Theresa May slams Boris for hiring security adviser with ‘no proven expertise’

theresa may gove clash
Mr Johnson’s predecessor laid into the government for the first time since she stepped down (Picture: PA)

 

Theresa May has blasted Boris Johnson’s choice of new national security adviser as a ‘political appointee’ with ‘no proven expertise’.

Speaking in the Commons, she paid tribute to the departing NSA and chief civil servant Sir Mark Sedwill – but fumed over the decision to replace him with David Frost, who is the chief EU trade negotiator and Europe Adviser to Mr Johnson.

The appointment has also been criticised by a former chief civil servant, Gus O’Donnell, and a former NSA, Peter Ricketts, who feared it could undermine the impartiality of the security advice the PM receives.

It is the first time Ms May has openly attacked Mr Johnson’s government since she stepped down last summer.

Singling out Michael Gove, the Cabinet Office minister, Ms May said: ‘On Saturday, my right honourable friend said we must be able to promote those with proven expertise. Why then is the new national security adviser a political appointee with no proven expertise in national security?’

Mr Gove had attacked the ‘whirligig of Civil Service transfers and promotions’ in a speech to the Ditchley Foundation on the same day Mr Sedwill’s resignation was announced.

He said: ‘We must be able to promote those with proven expertise in their current role to perform the same, or similar, functions with greater status and higher rewards without them thinking they have to move away from the areas they know and love to rise in their profession.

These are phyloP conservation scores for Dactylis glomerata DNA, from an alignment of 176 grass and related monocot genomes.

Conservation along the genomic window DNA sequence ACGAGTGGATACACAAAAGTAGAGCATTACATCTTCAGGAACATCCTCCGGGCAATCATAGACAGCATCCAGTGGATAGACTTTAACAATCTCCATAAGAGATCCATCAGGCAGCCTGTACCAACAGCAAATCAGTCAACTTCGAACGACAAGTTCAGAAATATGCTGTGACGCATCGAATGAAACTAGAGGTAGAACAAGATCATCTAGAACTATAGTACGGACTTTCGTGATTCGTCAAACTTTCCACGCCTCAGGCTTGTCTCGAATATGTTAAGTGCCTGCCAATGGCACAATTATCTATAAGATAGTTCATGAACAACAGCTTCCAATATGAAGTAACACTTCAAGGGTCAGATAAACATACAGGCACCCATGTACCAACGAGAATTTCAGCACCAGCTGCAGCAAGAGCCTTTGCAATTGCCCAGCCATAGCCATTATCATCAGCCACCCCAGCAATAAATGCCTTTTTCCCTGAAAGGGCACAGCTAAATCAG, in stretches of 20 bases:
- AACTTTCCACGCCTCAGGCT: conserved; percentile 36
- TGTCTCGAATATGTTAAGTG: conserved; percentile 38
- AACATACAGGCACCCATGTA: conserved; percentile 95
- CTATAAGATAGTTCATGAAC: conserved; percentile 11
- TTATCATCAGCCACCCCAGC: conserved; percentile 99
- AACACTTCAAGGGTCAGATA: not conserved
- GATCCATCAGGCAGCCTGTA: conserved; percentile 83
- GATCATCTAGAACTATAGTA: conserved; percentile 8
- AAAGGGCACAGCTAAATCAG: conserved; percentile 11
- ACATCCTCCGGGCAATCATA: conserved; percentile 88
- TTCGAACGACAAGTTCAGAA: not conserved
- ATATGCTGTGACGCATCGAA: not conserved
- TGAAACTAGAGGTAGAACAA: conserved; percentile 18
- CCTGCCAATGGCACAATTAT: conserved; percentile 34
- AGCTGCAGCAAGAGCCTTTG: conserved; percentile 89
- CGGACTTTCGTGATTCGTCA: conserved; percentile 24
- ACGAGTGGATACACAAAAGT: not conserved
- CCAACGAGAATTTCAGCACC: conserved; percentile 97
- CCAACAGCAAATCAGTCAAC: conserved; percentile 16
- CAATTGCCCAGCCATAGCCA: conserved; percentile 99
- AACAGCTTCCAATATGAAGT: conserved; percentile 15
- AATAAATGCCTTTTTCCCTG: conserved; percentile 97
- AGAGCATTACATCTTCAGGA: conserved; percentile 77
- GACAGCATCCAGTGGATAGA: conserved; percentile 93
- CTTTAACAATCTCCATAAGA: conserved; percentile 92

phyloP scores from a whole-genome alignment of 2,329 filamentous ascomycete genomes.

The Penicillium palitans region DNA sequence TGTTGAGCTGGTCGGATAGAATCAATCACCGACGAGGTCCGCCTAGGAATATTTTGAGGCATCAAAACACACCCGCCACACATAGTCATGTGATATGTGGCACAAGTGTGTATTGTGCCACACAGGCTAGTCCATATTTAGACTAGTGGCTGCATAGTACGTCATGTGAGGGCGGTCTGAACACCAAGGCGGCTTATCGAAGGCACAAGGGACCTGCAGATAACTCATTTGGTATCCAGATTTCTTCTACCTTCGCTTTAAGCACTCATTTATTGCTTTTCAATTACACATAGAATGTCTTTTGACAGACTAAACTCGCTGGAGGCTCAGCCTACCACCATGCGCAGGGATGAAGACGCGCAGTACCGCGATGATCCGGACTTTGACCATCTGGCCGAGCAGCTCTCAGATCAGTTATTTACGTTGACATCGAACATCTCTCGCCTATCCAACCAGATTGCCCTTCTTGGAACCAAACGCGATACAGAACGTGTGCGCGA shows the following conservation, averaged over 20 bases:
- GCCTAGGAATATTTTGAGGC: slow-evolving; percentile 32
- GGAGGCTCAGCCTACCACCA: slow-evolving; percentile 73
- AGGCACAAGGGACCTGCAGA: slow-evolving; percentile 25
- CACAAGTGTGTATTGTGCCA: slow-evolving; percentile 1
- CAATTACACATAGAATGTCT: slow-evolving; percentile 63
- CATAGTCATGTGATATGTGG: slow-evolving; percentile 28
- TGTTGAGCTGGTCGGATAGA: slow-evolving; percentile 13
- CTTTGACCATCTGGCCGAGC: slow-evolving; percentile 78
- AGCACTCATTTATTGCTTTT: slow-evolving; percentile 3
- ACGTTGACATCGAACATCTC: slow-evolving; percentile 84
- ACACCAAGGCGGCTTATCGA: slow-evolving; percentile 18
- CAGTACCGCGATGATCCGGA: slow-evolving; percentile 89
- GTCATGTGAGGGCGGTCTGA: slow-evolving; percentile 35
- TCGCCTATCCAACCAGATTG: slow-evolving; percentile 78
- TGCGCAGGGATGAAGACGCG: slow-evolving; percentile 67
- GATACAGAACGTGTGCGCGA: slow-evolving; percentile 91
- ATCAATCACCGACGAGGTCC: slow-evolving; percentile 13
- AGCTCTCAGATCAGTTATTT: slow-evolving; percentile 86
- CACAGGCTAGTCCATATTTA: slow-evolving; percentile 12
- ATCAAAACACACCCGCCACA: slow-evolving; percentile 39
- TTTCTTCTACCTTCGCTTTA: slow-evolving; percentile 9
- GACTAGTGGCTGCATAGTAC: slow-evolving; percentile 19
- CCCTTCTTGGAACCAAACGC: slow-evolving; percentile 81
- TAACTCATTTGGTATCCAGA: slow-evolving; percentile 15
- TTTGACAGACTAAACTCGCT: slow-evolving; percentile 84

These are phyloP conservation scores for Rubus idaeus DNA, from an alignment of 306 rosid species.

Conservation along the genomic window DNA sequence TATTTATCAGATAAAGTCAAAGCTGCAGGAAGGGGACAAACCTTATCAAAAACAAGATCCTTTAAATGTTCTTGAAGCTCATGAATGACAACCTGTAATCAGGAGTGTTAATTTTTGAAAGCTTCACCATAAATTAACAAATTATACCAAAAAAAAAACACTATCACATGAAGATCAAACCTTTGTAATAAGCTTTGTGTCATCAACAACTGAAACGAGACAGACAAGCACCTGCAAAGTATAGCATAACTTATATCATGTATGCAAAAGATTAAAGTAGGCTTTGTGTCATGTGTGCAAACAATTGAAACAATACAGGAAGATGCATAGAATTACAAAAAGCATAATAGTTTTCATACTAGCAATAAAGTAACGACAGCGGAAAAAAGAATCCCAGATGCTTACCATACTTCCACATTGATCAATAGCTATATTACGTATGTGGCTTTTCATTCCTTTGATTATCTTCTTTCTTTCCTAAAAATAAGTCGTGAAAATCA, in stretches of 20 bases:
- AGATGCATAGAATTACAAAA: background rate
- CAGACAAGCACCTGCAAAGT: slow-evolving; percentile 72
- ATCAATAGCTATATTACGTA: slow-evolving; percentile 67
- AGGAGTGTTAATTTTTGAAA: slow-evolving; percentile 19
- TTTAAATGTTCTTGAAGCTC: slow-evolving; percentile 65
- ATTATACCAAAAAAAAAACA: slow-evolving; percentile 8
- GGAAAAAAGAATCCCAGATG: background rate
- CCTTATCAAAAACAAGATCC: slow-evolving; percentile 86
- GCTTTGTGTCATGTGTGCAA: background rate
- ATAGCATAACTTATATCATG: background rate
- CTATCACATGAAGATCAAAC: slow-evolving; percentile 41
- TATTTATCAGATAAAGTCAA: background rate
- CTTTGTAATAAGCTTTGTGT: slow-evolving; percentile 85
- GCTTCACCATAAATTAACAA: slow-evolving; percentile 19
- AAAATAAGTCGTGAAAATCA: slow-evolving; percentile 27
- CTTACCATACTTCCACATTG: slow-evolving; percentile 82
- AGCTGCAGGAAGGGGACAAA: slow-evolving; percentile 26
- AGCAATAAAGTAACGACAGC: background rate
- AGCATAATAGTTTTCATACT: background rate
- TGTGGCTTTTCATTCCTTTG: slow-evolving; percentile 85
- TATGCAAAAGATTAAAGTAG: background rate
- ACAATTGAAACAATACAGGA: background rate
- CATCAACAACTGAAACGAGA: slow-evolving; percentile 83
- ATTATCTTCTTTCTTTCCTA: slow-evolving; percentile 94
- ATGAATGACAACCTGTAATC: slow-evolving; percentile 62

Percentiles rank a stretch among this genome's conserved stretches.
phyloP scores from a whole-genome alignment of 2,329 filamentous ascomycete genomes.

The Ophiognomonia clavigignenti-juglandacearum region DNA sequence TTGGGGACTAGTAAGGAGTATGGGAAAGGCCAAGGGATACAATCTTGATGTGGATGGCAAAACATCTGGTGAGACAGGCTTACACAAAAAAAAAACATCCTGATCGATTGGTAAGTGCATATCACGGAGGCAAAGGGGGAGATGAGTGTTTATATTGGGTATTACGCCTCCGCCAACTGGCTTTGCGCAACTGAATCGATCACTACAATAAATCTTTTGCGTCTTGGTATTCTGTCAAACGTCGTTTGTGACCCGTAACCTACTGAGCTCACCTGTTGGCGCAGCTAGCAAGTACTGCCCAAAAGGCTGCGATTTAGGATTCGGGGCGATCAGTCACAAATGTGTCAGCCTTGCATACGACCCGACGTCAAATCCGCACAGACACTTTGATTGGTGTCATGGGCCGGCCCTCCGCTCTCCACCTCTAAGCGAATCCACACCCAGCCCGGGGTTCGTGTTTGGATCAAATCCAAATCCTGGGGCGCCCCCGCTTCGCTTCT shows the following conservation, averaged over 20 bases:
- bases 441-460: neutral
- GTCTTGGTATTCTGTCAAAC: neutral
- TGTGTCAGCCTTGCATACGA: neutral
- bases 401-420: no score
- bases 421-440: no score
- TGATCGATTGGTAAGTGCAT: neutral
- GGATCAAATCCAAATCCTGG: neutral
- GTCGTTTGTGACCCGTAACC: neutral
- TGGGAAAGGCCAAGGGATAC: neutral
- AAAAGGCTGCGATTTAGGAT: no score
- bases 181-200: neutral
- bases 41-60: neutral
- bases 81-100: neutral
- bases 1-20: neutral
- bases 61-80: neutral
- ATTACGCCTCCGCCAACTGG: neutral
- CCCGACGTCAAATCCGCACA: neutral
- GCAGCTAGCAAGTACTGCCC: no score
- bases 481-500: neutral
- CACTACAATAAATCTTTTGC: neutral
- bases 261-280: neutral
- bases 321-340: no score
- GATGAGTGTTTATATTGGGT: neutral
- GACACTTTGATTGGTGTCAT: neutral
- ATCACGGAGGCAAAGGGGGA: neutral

‘We would not ask an Orthopaedics Registrar to become a psychiatrist in order to make consultant. So why should we require an expert in agriculture negotiations with the EU to supervise the Universal Credit IT system to see their career progress?’

Mr Sedwill held both the position of national security adviser and Cabinet Secretary, the most powerful civil service role, whereas the two roles will now be held by different people.

Mr Gove said previous NSAs were not all ‘steeped in the security world’ and said some were ‘distinguished diplomats’ like Mr Frost.

Ms May glared and shook her head as he gave his response.

In response to further questions by a Labour MP, he said: ‘The broader point is that David Frost is involved in one of the most complex diplomatic negotiations ever conducted and a diplomatic negotiation that relates specifically to defence and security cooperation as well as tariffs and trade.

‘He has been a civil servant for decades and it is the case that Mark Lyall Grant and Kim Darroch, who were national security advisers, were not people who were steeped in the world of intelligence and security.

‘They were gifted diplomats and gifted civil servants and they were, as David will be, supported by a superb team in the national security secretariat.’

BRUSSELS, BELGIUM - MARCH 02: UK chief trade negotiator David Frost arrives at the European Parliament on March 02, 2020 in Brussels, Belgium. The UK chief negotiator has met his EU counterpart Michel Barnier to begin formal negotiations of the future relationship between the EU and UK. (Photo by Leon Neal/Getty Images)
David Frost will have to learn the ropes as national security adviser while leading Britain’s trade talks with the EU (Picture: Getty)

 

Like Mr Frost, Mr Darroch held a number of diplomatic roles with the Foreign Office and was the PM’s Europe adviser for several years.

However his responsibilities included briefs on the Soviet Union and satellites towards the end of the Cold War, according to the New Statesman.

His successor, Mr Lyall Grant, had served mainly in ambassadorial roles and senior Foreign Office postings.

Neither men had the extensive security background of Mr Sedwill, who had held military-facing and counterterrorism roles in the Foreign Office and the United Nations respectively.

Before Ms May’s comments, Mr Gove claimed the civil service commissioner has agreed the job of national security adviser ‘can be regarded as a political rather than necessarily civil service appointment.’

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